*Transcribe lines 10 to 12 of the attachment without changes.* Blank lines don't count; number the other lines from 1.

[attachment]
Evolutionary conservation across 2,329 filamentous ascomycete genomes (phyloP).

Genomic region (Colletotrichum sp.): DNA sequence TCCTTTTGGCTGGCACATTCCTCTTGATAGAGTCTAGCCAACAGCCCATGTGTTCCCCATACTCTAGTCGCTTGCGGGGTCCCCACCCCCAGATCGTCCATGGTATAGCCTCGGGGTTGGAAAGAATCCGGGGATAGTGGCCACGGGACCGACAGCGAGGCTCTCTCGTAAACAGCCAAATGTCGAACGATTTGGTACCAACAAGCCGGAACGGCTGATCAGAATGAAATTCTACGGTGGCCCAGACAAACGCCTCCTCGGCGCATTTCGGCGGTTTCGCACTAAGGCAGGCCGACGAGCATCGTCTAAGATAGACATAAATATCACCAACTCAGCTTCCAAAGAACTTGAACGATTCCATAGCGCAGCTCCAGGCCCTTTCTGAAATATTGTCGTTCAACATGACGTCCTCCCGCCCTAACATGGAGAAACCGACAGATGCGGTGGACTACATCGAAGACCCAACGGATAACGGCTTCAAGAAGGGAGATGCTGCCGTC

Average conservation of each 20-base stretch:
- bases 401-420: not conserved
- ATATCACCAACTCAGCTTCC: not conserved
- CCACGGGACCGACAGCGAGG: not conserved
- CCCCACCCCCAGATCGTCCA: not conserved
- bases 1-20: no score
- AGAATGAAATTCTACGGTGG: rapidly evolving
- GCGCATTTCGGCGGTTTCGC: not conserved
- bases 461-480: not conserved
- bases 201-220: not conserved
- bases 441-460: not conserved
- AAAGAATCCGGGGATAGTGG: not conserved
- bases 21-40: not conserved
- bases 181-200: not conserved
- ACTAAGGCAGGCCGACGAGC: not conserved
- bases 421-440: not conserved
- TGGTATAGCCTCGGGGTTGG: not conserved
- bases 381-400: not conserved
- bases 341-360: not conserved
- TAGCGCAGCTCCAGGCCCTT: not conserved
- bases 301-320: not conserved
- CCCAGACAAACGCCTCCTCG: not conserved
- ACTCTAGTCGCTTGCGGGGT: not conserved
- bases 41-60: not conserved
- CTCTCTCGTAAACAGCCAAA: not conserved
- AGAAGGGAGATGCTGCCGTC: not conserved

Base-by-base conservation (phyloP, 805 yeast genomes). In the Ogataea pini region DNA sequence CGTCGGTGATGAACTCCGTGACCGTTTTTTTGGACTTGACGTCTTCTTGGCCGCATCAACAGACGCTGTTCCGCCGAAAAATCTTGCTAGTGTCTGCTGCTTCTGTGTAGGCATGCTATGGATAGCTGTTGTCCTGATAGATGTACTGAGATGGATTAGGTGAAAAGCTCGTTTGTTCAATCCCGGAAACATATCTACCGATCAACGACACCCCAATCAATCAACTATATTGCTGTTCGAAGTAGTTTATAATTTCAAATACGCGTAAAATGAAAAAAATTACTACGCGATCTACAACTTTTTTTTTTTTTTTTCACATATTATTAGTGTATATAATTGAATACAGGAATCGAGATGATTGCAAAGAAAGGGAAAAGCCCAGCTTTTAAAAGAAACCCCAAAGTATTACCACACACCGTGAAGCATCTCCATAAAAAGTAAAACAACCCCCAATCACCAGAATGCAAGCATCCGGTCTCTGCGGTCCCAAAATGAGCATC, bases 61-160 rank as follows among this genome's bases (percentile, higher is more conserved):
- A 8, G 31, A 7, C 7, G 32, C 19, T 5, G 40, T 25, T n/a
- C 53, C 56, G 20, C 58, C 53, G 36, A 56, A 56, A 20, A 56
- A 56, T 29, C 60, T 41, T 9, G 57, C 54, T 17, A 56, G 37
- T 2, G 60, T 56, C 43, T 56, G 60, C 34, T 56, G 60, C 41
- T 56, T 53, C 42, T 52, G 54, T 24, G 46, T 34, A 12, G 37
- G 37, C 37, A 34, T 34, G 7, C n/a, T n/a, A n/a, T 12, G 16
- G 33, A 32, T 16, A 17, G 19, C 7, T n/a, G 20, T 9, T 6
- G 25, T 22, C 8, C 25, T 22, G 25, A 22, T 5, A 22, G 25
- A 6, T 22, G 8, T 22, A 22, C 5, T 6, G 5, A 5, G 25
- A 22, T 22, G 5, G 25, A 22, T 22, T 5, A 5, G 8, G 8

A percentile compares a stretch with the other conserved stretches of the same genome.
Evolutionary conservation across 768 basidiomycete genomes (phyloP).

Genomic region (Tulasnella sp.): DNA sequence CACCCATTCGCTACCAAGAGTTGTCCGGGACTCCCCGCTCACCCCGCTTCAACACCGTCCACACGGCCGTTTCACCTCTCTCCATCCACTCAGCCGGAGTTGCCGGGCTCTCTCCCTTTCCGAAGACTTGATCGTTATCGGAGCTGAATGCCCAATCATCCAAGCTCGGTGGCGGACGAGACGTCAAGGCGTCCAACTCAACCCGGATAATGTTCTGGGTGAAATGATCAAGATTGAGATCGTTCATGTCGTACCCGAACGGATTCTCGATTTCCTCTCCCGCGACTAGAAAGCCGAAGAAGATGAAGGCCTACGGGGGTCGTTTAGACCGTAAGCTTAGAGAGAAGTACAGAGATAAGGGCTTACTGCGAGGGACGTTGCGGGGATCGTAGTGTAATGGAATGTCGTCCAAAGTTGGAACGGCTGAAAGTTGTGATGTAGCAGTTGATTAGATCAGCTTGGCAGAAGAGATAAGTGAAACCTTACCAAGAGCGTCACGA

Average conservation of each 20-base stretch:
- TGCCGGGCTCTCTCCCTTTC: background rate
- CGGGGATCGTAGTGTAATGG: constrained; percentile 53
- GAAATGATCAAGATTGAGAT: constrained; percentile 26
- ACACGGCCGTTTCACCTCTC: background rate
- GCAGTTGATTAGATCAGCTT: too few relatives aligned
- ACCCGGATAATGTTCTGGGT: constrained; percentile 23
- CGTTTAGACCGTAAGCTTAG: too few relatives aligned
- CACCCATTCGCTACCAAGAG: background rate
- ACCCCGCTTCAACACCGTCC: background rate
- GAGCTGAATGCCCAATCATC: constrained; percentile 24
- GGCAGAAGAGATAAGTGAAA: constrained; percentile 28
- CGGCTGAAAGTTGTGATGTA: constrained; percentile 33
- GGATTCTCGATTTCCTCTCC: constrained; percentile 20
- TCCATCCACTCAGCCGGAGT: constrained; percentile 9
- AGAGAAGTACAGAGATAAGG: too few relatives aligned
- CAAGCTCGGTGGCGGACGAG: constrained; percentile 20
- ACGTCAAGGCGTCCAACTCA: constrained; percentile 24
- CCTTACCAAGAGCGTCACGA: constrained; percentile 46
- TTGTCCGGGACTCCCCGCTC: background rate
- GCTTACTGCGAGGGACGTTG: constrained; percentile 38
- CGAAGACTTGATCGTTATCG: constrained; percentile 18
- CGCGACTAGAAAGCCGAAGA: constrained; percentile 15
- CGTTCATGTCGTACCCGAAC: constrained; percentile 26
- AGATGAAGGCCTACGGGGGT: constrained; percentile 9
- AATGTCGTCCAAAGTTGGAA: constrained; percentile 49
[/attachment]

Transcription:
- GCGCATTTCGGCGGTTTCGC: not conserved
- bases 461-480: not conserved
- bases 201-220: not conserved